NEW ON DVDAll Night LongInterview With A Murderer Day Of The Jackal, TheHousesitterHacksaw RidgePawnoAuthor: The JT LeRoy StoryMahanaLight Between Oceans, The Cafe SocietyGirl On The Train, The Captain FantasticDavid Brent: Life On The RoadSing Street EqualsElvis & Nixon Where To Invade Next
Querelleaka - Querelle - Ein Pakt Mit Dem Teufel
Directed by Rainer Werner Fassbinder
Running time 104 minutes
Described in the opening credits as a film “about” Jean Genet’s Querelle de Brest, and dedicated to the director's former Arab lover, El Hedi Ben Salem, who had recently committed suicide, Rainer Werner Fassbinder's final film (he died from a drug overdose suicide in June 1982) is very much of its time and even more circumscribed by its subject matter, which is to put it broadly, sado-masochistic male homosexuality.
Fassbinder gives Genet’s novel about the titular sailor (Brad Davis, best known as the one-hit star of Alan Parker’s 1978 Midnight Express) and his descent into Hell a suitably theatrical, multi-voiced treatment, mixing lurid visuals with lurid words, sometimes spoken by the actors, sometimes by a narrator (Franco Nero), interspersed with inter-titles quoting from Genet’s text in a highly-stylized, dream-like setting.
Aside from its formal brilliance, the wider appeal of Genet’s writing is its appeal to legitimise the darker side of the human soul, an idea with which of course Fassbinder was very much in sympathy. This is, unsurprisingly, not a notion with which a lot of viewers are going to be comfortable and even those who are, are likely to find difficulty in sustaining interest in the director’s attempts, which includes a dessicated Jeanne Moreau singing Every Man Kills The Thing He Loves (words by Oscar Wilde, music by Peer Rabin), to give it cinematic form (it was his first film in a wide-screen format) unless they themselves share his very specific world-view and values.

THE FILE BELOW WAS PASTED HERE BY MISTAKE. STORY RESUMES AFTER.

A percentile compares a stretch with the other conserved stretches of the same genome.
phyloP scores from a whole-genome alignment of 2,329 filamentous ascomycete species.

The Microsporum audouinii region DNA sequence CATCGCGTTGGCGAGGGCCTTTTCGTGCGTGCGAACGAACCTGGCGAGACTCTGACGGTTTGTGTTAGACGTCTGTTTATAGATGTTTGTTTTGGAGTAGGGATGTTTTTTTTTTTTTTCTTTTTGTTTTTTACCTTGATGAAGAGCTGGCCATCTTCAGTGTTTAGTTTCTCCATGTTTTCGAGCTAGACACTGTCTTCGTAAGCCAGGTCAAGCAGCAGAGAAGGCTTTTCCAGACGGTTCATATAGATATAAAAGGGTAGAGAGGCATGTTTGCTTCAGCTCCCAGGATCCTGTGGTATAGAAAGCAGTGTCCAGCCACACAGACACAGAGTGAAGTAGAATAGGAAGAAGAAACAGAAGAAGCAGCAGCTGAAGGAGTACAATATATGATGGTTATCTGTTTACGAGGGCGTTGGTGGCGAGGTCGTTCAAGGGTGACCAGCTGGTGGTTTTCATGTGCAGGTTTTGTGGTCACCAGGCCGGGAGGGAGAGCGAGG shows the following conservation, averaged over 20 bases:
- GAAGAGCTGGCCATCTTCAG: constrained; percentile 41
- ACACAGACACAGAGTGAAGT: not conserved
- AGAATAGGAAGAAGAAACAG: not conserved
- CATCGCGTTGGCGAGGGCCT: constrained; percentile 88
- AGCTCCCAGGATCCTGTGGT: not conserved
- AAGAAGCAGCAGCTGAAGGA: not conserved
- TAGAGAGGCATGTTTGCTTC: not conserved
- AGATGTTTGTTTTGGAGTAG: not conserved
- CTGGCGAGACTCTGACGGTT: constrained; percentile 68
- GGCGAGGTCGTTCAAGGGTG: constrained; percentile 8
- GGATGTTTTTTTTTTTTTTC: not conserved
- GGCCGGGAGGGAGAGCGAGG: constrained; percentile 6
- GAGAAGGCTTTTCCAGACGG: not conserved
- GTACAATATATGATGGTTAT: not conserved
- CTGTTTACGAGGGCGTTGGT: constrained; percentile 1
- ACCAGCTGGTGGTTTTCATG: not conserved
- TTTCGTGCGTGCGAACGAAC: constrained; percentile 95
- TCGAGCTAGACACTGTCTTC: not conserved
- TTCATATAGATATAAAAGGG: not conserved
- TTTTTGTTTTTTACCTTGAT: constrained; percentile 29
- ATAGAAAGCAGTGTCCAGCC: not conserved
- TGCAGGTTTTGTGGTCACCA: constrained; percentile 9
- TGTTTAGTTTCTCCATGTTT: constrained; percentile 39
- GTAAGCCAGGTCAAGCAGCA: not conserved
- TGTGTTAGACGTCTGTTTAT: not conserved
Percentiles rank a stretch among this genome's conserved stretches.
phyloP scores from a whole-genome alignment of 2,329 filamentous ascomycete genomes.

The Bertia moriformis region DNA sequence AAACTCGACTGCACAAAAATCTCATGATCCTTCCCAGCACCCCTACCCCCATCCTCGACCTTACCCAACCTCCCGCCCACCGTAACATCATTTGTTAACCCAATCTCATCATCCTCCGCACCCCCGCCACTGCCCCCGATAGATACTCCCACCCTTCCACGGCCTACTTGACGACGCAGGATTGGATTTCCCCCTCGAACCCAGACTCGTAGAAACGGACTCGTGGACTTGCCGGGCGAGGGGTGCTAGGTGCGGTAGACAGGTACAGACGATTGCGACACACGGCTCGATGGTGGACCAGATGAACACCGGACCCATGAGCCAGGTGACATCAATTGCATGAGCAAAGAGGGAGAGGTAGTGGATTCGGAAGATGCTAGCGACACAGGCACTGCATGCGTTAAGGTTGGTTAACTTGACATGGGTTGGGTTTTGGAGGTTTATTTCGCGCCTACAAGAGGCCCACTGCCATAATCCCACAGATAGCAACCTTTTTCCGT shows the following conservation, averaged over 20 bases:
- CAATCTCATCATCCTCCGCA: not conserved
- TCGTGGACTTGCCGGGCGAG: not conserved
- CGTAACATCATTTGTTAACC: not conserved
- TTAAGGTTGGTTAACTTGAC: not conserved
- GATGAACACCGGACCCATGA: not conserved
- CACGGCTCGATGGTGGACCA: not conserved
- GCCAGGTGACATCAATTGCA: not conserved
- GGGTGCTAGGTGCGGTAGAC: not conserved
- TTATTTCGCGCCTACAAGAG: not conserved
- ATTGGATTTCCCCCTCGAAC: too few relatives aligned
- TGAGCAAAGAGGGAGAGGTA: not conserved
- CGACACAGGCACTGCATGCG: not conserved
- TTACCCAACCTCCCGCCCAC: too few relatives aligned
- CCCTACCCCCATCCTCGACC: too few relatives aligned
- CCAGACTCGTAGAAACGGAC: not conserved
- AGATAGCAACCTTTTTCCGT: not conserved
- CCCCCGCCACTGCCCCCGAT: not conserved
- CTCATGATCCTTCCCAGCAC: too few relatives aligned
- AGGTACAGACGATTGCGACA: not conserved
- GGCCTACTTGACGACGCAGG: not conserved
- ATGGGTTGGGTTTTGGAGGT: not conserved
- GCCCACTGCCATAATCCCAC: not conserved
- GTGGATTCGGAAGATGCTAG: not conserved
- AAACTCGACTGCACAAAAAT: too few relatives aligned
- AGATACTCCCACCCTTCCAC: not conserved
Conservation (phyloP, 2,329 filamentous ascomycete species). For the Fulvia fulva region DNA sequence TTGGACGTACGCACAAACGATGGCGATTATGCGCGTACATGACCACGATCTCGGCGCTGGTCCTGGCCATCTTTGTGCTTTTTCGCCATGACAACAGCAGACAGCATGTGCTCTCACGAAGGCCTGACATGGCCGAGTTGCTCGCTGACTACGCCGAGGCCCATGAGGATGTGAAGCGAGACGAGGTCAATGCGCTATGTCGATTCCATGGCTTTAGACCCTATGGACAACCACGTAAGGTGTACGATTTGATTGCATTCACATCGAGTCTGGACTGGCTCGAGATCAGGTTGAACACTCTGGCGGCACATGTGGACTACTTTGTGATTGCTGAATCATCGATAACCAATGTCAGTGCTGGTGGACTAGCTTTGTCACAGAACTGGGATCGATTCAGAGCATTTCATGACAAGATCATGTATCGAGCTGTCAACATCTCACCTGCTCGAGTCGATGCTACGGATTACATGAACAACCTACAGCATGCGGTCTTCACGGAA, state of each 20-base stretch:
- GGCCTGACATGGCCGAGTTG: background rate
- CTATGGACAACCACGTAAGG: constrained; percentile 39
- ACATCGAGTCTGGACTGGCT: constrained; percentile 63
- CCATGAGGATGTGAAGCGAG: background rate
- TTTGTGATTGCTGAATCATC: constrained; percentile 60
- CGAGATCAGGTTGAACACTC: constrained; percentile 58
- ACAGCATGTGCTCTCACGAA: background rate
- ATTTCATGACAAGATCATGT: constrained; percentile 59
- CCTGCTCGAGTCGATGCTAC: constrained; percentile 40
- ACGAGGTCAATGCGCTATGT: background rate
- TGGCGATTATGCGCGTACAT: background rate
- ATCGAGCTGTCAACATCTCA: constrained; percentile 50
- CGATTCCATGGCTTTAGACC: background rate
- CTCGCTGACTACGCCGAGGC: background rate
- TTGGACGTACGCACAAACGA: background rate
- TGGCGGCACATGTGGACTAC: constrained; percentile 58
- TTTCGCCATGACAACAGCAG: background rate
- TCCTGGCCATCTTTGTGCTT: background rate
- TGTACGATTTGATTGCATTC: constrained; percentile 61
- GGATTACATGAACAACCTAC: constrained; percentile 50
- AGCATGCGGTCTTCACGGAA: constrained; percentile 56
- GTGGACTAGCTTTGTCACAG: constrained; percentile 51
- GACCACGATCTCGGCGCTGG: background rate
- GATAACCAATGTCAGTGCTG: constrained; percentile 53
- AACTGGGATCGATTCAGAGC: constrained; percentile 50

FYI: Selected in competition at the 1982 Venice Film Festival, the Golden Lion went to 'Wim Wender' s Der Stand der Dinge / The State Of Things) prompting jury President Marcel Carné to declare that " ... I would love to express my disappointment in not having been able to convince my colleagues to place R.W. Fassbinder's "Querelle" among the winners. As a matter of fact, I've found myself alone in defending the movie. Nevertheless, I keep on thinking that, although controversial, R.W. Fassbinder's final movie, want it or not, love it or hate it, will one day find its place in the history of cinema".
DVD Extras: None